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Edited Transcript of VRP.L earnings conference call or presentation 6-Aug-19 12:00pm GMT

Half Year 2019 Verona Pharma PLC Earnings Call

Aug 14, 2019 (Thomson StreetEvents) -- Edited Transcript of Verona Pharma PLC earnings conference call or presentation Tuesday, August 6, 2019 at 12:00:00pm GMT

TEXT version of Transcript

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Corporate Participants

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* Jan-Anders Karlsson

Verona Pharma plc - CEO & Executive Director

* Piers John Morgan

Verona Pharma plc - CFO

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Conference Call Participants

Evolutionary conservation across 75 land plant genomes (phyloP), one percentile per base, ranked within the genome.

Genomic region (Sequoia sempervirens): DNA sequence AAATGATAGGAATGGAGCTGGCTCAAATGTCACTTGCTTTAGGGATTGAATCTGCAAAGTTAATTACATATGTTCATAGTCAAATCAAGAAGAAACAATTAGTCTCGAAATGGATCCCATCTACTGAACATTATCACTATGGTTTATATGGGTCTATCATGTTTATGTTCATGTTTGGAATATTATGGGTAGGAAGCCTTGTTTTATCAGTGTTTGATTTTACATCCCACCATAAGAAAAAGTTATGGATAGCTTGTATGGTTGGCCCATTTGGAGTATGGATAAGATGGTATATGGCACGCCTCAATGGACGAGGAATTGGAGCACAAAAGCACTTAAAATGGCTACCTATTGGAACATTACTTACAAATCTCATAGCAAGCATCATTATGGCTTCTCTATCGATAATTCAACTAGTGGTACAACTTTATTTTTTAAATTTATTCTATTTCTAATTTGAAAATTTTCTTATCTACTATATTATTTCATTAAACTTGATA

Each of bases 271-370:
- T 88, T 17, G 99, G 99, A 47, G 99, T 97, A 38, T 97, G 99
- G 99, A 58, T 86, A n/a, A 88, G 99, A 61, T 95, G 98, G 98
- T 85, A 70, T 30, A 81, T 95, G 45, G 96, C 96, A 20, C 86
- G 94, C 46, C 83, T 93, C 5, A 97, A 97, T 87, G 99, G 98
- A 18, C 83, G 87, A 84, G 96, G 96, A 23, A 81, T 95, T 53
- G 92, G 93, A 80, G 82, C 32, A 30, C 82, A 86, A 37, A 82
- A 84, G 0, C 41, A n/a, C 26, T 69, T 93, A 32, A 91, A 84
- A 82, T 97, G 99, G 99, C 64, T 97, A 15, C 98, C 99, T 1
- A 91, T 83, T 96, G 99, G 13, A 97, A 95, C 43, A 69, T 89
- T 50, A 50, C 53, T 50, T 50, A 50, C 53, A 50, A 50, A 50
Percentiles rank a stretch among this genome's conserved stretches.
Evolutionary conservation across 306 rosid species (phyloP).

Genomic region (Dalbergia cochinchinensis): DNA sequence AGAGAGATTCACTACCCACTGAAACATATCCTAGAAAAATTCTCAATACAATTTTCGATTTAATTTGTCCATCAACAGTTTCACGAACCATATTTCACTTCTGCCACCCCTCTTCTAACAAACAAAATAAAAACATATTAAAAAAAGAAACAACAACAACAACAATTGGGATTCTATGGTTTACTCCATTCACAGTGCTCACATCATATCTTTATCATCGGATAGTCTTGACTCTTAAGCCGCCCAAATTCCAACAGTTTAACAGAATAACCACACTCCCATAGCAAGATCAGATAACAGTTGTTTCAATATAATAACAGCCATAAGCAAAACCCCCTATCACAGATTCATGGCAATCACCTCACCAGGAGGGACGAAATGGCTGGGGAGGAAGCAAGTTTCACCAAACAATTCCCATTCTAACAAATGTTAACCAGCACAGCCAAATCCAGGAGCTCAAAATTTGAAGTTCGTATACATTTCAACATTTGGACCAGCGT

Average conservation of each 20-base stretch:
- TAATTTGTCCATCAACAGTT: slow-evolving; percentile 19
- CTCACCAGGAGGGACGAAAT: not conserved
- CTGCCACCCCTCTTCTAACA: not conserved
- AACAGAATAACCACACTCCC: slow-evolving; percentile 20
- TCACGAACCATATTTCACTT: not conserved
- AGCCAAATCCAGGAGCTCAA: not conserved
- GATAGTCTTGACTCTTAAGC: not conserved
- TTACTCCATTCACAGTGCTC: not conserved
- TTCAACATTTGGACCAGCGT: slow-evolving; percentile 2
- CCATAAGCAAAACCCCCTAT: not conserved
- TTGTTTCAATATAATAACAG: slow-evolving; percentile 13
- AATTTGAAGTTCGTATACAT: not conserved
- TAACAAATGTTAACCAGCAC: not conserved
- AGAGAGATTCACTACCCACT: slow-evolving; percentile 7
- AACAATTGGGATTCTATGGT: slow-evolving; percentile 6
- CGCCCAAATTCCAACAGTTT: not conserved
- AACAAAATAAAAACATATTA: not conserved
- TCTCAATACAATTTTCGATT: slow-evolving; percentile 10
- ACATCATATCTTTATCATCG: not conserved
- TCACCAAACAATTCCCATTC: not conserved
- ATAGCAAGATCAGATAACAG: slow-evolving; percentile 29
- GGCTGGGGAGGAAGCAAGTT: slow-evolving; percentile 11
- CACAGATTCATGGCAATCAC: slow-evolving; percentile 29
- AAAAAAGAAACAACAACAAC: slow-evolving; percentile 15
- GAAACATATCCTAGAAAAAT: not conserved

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* Fang-Ke Huang

SunTrust Robinson Humphrey, Inc., Research Division - Associate

* Jens Harry Lindqvist

Nplus1 Singer Capital Markets Limited, Research Division - Senior Life Sciences Analyst

* Julian Reed Harrison

BTIG, LLC, Research Division - Analyst

* Lucy-Emma Mary Sarah Codrington-Bartlett

Jefferies LLC, Research Division - Equity Analyst

* Neil Eric Carnahan

Stifel, Nicolaus & Company, Incorporated, Research Division - Associate

* Patrick Ralph Trucchio

Joh. Berenberg, Gossler & Co. KG, Research Division - Analyst

* Vasiliana Vireen Moussatos

Wedbush Securities Inc., Research Division - MD of Equity Research

* Stephanie Carrington

ICR, LLC - SVP

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Presentation